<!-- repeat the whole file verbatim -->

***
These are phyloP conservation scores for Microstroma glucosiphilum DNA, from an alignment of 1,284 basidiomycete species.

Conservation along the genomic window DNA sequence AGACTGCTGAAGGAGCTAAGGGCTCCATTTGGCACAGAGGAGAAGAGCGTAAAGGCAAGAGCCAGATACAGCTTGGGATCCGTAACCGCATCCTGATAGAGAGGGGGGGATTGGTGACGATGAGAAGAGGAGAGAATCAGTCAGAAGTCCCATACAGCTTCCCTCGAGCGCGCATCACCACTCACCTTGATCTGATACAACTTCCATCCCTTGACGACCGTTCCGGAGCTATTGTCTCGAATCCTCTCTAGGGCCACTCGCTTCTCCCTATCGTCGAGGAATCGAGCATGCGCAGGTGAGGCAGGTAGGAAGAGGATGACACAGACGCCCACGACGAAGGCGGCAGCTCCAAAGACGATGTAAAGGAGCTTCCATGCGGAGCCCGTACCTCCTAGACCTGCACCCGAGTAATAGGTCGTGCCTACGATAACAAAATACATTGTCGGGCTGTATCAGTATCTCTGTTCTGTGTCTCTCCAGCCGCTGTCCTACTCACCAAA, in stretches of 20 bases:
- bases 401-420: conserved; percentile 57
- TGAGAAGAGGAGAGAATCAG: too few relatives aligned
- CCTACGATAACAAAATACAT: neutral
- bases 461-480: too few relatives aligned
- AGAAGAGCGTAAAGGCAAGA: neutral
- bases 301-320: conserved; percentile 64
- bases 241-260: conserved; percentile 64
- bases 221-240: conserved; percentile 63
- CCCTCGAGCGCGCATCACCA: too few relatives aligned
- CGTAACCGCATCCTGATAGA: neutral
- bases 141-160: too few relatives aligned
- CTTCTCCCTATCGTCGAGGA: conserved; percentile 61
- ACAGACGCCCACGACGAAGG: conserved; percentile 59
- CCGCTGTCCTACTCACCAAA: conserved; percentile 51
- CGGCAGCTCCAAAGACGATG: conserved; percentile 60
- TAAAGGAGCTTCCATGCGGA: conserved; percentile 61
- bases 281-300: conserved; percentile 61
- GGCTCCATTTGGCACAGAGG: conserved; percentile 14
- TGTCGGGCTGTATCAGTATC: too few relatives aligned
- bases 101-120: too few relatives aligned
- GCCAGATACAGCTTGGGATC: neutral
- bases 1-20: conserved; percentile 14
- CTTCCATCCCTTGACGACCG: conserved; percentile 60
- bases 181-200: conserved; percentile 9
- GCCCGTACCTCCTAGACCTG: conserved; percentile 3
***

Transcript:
These are phyloP conservation scores for Microstroma glucosiphilum DNA, from an alignment of 1,284 basidiomycete species.

Conservation along the genomic window DNA sequence AGACTGCTGAAGGAGCTAAGGGCTCCATTTGGCACAGAGGAGAAGAGCGTAAAGGCAAGAGCCAGATACAGCTTGGGATCCGTAACCGCATCCTGATAGAGAGGGGGGGATTGGTGACGATGAGAAGAGGAGAGAATCAGTCAGAAGTCCCATACAGCTTCCCTCGAGCGCGCATCACCACTCACCTTGATCTGATACAACTTCCATCCCTTGACGACCGTTCCGGAGCTATTGTCTCGAATCCTCTCTAGGGCCACTCGCTTCTCCCTATCGTCGAGGAATCGAGCATGCGCAGGTGAGGCAGGTAGGAAGAGGATGACACAGACGCCCACGACGAAGGCGGCAGCTCCAAAGACGATGTAAAGGAGCTTCCATGCGGAGCCCGTACCTCCTAGACCTGCACCCGAGTAATAGGTCGTGCCTACGATAACAAAATACATTGTCGGGCTGTATCAGTATCTCTGTTCTGTGTCTCTCCAGCCGCTGTCCTACTCACCAAA, in stretches of 20 bases:
- bases 401-420: conserved; percentile 57
- TGAGAAGAGGAGAGAATCAG: too few relatives aligned
- CCTACGATAACAAAATACAT: neutral
- bases 461-480: too few relatives aligned
- AGAAGAGCGTAAAGGCAAGA: neutral
- bases 301-320: conserved; percentile 64
- bases 241-260: conserved; percentile 64
- bases 221-240: conserved; percentile 63
- CCCTCGAGCGCGCATCACCA: too few relatives aligned
- CGTAACCGCATCCTGATAGA: neutral
- bases 141-160: too few relatives aligned
- CTTCTCCCTATCGTCGAGGA: conserved; percentile 61
- ACAGACGCCCACGACGAAGG: conserved; percentile 59
- CCGCTGTCCTACTCACCAAA: conserved; percentile 51
- CGGCAGCTCCAAAGACGATG: conserved; percentile 60
- TAAAGGAGCTTCCATGCGGA: conserved; percentile 61
- bases 281-300: conserved; percentile 61
- GGCTCCATTTGGCACAGAGG: conserved; percentile 14
- TGTCGGGCTGTATCAGTATC: too few relatives aligned
- bases 101-120: too few relatives aligned
- GCCAGATACAGCTTGGGATC: neutral
- bases 1-20: conserved; percentile 14
- CTTCCATCCCTTGACGACCG: conserved; percentile 60
- bases 181-200: conserved; percentile 9
- GCCCGTACCTCCTAGACCTG: conserved; percentile 3